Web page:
“We expect that they will have access to all the areas of the emergency department and strongly encourage them to spend time in all those areas… We strongly encourage them to shadow different job roles and areas,” Bussmann said. “I tell them that one of the most interesting to do is shadow a charge nurse, the nurse in charge of a particular shift, because they have to solve a lot of the healthcare system issues on that shift that allow the emergency department to function.”
Students who complete the course come away with a solid background in research and how patients are taken care of in an emergency department, and well prepared for further, more formal, medical training. Students will come away from the class having enrolled a patient in a clinical research study. Career opportunities abound.
Past students have participated in a range of research projects, including emergency department patient satisfaction and wait time expectations, impact of the Affordable Care Act on patient decision-making, and emergency department patient alcohol misuse.
Bussmann cited former student Kisa King as a success story from the Research in Acute Care program. King completed the course prior to attending medical school at UNM, went on to complete residency in the Department of Emergency Medicine at Stony Brook University Hospital on Long Island in New York, and recently returned to UNM as faculty. She made the news in 2020 when she became the first Stony Brook hospital worker to receive the new COVID vaccine.
King is now an assistant professor in the UNM Department of Emergency Medicine, where Bussmann hopes she will teach undergraduate medical students.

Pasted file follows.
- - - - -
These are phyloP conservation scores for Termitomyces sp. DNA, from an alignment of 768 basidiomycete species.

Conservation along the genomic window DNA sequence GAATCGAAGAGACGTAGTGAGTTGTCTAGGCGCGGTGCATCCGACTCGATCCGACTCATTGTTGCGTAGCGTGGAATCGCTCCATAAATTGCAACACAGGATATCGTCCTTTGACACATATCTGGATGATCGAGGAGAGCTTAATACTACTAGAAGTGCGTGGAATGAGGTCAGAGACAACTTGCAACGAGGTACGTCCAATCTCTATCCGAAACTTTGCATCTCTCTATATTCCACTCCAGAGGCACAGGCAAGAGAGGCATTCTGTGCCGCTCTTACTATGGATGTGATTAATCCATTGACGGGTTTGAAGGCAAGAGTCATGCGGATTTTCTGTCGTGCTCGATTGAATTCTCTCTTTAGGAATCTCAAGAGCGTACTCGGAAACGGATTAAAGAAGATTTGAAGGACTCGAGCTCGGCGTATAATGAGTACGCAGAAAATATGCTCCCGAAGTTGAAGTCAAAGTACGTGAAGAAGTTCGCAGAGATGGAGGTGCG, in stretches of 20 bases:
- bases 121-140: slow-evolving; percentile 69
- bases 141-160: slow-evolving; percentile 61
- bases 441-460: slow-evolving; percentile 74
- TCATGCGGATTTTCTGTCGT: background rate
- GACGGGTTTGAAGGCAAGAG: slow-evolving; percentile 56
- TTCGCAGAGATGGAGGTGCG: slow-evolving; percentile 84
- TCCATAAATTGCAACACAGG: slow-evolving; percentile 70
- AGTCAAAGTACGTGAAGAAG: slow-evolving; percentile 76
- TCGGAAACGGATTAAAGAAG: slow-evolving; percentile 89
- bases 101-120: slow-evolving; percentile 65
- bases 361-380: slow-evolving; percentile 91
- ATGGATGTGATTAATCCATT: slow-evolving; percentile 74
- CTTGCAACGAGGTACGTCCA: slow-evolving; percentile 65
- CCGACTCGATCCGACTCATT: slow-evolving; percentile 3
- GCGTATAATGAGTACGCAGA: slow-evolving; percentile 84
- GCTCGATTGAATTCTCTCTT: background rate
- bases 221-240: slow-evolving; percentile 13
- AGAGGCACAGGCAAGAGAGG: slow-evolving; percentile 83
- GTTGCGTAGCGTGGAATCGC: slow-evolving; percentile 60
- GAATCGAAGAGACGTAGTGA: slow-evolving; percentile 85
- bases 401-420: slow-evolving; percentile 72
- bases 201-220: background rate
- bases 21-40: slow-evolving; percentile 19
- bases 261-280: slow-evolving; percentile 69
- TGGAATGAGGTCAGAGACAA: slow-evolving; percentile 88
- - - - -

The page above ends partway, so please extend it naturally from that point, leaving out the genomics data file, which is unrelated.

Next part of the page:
“Emergency departments were really this frontline when COVID came. They needed to be the most ready, and the most expandable for meeting the healthcare demands that the pandemic brought. So, emergency medicine is expanding very quickly and a lot of the ways in which there are opportunities for advancements in healthcare at this point are to expand the availability of urgent care and emergency care services.”
Emergency departments are growing incredibly fast and have become a more central part of how the healthcare system functions. As there is a growing deficit of family practice and primary care providers, wait times for appointments extend weeks or even months, and patients depend more on emergency and urgent care scenarios, Bussmann said. One of the main objectives of the course is to introduce students to this area of healthcare while learning about its opportunities and challenges through performing research.
For details about the program and enrolling, check the website.
Image, from left: Research in Acute Care participants Xander Augustson, undergraduate research assistant; Tom Limanovich, professional intern research coordinator; Munia Omer, undergraduate research assistant; Silas Bussmann, associate director for Research in Emergency Medicine; Sarah Lavelle, research coordinator; and Muskan Katoch, undergraduate research assistant.